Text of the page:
To gauge the level and type of innovation for machinery and equipment for the pharmaceutical industry, Pharmaceutical Technology assembled a roundtable of experts in various fields to share their insights.
Participating in the roundtable were: Richard Denk, director of the pharmaceutical department for Hecht Anlagenbau (Pfaffenhofen/Ilm, Germany); Dieter Forthuber, division president of KMPT USA (Florence, KY); Craig Martin, product manager at Dwyer Instruments; (Michigan City, IN); Bruce Smith, regional manager at SPX Process Equipment (Delavan, WI); Christopher Fournier, vice-president of Mar Cor Purification (Lowell, MA); and Grant Rowe, product manager, respiratory protection, Bullard (Cynthiana, KY).
Bulk solids handling
Q: Industry-wide, what would you identify as the current leading trends in product innovation for equipment for bulk-solids
handling? What factors are driving the changes?
Denk: Flexibility in bulk-solid handling is the leading trend of product innovation. In the past this focused on one system, for
example a sack and unloading device ordered and installed. Now the requirements dictate that the bulk-solid loading and unloading
station should be used to load and unload sacks, bags, different types of drums, super sacks, and intermediate bulk containers
without any restriction on different containment levels to reach. The reason for this required flexibility is the manufacturer
of the bulk solids wants a multi-purpose facility for handling his current materials (which may be a raw material or an intermediate)
with the flexibility to handle different products (yet to be determined) in the future that have more stringent containment
requirements. Products are purchased worldwide, and the packaging materials varies between suppliers. Contract manufacturers
require this flexibility in the equipment selection since they work for different companies with differing product characteristics.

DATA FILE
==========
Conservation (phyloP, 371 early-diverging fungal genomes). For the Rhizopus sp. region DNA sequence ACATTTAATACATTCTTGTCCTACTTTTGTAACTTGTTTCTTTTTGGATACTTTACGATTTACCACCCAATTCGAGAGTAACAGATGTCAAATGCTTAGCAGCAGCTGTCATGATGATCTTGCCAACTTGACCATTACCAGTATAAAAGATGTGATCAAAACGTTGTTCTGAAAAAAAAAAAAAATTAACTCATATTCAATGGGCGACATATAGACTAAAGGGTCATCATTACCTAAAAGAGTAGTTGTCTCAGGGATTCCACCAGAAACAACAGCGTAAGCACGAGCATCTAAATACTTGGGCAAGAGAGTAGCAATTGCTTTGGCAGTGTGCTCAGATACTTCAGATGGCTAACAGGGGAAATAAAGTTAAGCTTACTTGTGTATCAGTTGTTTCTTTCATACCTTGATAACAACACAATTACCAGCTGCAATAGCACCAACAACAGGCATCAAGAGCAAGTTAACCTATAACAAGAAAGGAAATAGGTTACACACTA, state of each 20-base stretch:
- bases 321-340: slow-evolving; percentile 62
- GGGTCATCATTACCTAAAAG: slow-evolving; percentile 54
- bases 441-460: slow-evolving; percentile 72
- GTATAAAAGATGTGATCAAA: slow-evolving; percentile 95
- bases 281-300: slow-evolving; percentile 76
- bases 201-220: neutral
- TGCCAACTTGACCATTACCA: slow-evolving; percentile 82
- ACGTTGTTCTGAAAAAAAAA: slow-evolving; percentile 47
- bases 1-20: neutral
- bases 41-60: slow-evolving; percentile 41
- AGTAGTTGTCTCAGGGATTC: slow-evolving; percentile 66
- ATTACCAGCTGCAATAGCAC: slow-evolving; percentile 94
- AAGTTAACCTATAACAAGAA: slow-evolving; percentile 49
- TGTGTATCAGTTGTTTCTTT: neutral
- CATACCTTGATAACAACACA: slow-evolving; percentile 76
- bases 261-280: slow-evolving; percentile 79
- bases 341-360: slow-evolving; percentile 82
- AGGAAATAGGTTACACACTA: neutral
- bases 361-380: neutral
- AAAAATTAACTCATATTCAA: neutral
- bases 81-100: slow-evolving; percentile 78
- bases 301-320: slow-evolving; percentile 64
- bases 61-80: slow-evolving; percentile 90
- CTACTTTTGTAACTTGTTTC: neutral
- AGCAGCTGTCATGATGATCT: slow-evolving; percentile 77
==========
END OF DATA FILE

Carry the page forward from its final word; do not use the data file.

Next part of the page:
Q: Industry-wide, what you identify as the most significant development over the past two years in product innovation for
equipment for bulk-solids handling?
Denk: Flexible disposable technologies, such as flexible intermediate bulk containers (FIBCs), are becoming more common for handling
products in the active pharmaceutical ingredients and pharmaceutical industries. FIBCs can be filled and discharged with
containment levels (measured in μg/m3) that previously could only be attained with the use of isolators. Another big advantage of FIBCs is they don't have to be
cleaned after use. Cleaning requirements are becoming more and more important, especially in multipurpose applications. For
certain materials, such as steroids, hormones, cytotoxic, and teratogenic products, there is no cross-contamination or cross-mixing
allowed. The cleaning validation of the packaging material for these types of bulk solids is impossible. Flexible disposable
technologies offer the most cost-effective solution in these cases.
Q: Industry-wide, what are the current leading trends in product innovation for solids–liquids separation? What factors are
driving the changes?
Forthuber: Combining mechanical and thermal solids/liquid separation into one processing unit or providing automatic, completely contained
product transfer between mechanical and thermal machines.
Improving mechanical solids/liquid separation by means of applying pressure and/or employing special membrane technology (e.g.
cross-flow filtration) to enhance the filtration capability for very fine particle sizes.
Improving vacuum drying by intensifying product transport and mixing for shorter drying times without the risk of particle
"Clean" designs: fewer moving parts and surfaces (reducing dead spaces) in the process area; crevice-free design, surface
finish for less risk of product residues; and complete discharge (higher yield) and better cleanability.
Continuous processing instead of batch processing. Control and reliability of the process will be the key factor in moving
to continuous processing.
New or improved sensor technology to provide touch-free measurements of operating parameters. Examples include ultra-sonic
measurement and acoustic measurement for filtration centrifuges.